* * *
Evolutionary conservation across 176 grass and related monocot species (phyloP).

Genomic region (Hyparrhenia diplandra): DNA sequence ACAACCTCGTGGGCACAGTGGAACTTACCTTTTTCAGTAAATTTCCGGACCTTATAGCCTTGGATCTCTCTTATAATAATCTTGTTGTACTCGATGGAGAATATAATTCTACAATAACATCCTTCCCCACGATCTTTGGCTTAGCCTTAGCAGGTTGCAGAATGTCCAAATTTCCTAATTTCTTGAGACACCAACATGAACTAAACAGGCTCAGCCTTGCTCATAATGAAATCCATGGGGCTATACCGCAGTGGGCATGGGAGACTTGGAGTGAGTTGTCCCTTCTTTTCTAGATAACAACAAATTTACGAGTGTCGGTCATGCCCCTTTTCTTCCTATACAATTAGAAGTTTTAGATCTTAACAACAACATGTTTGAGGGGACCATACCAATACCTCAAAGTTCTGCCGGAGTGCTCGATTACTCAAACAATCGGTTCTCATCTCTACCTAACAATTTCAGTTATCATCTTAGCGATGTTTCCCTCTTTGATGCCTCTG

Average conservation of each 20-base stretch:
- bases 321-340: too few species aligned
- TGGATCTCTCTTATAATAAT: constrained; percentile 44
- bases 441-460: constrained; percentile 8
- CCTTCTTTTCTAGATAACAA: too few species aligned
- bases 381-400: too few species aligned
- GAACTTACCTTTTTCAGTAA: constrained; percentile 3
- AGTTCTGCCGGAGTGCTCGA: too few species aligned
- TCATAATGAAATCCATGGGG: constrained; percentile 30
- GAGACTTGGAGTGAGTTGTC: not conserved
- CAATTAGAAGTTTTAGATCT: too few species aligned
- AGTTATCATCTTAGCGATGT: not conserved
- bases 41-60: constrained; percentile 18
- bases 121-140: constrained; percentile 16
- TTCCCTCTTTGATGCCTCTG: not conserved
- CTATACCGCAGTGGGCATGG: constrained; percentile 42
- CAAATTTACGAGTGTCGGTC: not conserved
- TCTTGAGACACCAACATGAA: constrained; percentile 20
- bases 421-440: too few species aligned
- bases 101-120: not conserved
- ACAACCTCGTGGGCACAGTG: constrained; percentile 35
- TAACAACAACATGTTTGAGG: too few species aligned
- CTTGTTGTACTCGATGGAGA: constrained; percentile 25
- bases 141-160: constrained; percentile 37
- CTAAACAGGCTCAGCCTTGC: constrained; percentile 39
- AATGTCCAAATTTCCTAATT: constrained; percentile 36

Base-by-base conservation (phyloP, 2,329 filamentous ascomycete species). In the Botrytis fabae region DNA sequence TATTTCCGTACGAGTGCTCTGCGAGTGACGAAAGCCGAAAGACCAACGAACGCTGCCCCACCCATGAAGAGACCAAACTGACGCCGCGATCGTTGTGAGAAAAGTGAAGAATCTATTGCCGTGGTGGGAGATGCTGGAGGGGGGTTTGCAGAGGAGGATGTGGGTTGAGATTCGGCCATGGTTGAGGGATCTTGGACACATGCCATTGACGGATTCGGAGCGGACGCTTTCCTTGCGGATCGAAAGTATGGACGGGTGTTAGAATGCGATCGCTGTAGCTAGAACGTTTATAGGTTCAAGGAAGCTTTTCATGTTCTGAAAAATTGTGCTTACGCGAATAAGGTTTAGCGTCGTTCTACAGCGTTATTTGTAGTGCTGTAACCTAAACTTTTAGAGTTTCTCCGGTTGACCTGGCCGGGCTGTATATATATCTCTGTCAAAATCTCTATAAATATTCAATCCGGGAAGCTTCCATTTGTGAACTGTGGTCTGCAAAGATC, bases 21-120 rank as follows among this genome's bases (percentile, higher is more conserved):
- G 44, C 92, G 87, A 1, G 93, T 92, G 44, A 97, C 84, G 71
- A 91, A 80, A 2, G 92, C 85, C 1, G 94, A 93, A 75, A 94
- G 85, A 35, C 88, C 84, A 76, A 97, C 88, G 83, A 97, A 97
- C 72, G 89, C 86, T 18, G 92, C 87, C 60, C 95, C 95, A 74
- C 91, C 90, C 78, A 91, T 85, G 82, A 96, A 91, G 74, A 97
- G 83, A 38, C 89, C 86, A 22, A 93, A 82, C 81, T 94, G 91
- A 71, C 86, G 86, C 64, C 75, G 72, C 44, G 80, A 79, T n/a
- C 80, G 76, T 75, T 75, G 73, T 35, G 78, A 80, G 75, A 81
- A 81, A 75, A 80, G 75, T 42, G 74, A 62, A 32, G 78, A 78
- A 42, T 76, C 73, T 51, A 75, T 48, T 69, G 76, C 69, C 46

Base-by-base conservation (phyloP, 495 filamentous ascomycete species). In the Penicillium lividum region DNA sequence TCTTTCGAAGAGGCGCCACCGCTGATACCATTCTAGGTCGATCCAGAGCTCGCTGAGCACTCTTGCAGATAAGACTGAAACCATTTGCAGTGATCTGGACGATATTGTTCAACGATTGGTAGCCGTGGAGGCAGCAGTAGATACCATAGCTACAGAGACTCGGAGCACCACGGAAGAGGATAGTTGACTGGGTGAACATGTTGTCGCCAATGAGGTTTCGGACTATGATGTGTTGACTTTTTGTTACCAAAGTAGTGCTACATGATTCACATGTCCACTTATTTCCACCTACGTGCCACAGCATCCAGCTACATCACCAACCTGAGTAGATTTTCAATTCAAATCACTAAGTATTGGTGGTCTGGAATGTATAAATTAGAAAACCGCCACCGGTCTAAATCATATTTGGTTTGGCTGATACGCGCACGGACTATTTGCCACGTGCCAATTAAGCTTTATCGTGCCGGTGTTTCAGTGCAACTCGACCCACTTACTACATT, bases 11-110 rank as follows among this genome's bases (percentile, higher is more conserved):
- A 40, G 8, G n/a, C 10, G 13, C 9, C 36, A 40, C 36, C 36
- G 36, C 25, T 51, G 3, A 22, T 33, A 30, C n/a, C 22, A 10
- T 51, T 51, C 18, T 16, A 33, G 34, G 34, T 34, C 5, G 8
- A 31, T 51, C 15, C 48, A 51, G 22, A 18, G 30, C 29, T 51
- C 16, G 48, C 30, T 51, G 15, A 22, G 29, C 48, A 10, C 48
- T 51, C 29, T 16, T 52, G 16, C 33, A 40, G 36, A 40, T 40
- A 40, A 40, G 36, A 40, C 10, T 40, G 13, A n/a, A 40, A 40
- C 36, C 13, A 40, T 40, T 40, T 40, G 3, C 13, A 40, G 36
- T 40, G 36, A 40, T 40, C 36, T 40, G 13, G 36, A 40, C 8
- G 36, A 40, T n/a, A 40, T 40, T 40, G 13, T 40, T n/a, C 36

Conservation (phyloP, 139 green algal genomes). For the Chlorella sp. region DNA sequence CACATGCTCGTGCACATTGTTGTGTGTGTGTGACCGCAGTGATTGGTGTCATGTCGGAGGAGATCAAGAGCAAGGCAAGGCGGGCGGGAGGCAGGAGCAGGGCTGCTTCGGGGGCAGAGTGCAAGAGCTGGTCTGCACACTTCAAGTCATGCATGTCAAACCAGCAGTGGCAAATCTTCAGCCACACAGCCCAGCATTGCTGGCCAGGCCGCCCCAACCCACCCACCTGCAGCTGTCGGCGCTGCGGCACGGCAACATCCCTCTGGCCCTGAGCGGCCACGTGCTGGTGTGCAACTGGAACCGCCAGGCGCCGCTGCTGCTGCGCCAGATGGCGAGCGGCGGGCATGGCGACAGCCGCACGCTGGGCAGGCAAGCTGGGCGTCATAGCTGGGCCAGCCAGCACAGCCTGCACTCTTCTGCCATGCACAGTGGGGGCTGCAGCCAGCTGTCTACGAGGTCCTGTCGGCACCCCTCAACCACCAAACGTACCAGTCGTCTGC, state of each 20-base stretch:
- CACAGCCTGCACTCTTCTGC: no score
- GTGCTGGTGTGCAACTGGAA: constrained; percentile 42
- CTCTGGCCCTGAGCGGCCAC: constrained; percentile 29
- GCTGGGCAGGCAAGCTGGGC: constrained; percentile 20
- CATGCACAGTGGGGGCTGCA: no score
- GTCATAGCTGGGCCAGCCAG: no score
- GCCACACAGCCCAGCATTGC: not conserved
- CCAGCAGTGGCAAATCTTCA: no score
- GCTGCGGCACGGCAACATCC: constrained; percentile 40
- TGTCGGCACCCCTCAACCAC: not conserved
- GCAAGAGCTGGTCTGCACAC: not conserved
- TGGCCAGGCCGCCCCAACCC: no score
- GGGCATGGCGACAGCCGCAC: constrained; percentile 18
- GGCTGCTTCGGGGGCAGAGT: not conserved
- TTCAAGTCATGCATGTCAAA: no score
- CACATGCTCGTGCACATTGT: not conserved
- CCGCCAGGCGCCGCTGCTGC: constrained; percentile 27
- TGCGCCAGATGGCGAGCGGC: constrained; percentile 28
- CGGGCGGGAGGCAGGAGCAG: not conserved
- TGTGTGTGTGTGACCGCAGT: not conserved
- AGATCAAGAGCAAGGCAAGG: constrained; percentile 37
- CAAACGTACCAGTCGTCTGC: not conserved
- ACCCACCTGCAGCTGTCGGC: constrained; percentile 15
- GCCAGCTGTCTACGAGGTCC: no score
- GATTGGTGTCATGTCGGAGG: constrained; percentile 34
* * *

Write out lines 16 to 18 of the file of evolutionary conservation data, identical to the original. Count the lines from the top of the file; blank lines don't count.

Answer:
- bases 121-140: constrained; percentile 16
- TTCCCTCTTTGATGCCTCTG: not conserved
- CTATACCGCAGTGGGCATGG: constrained; percentile 42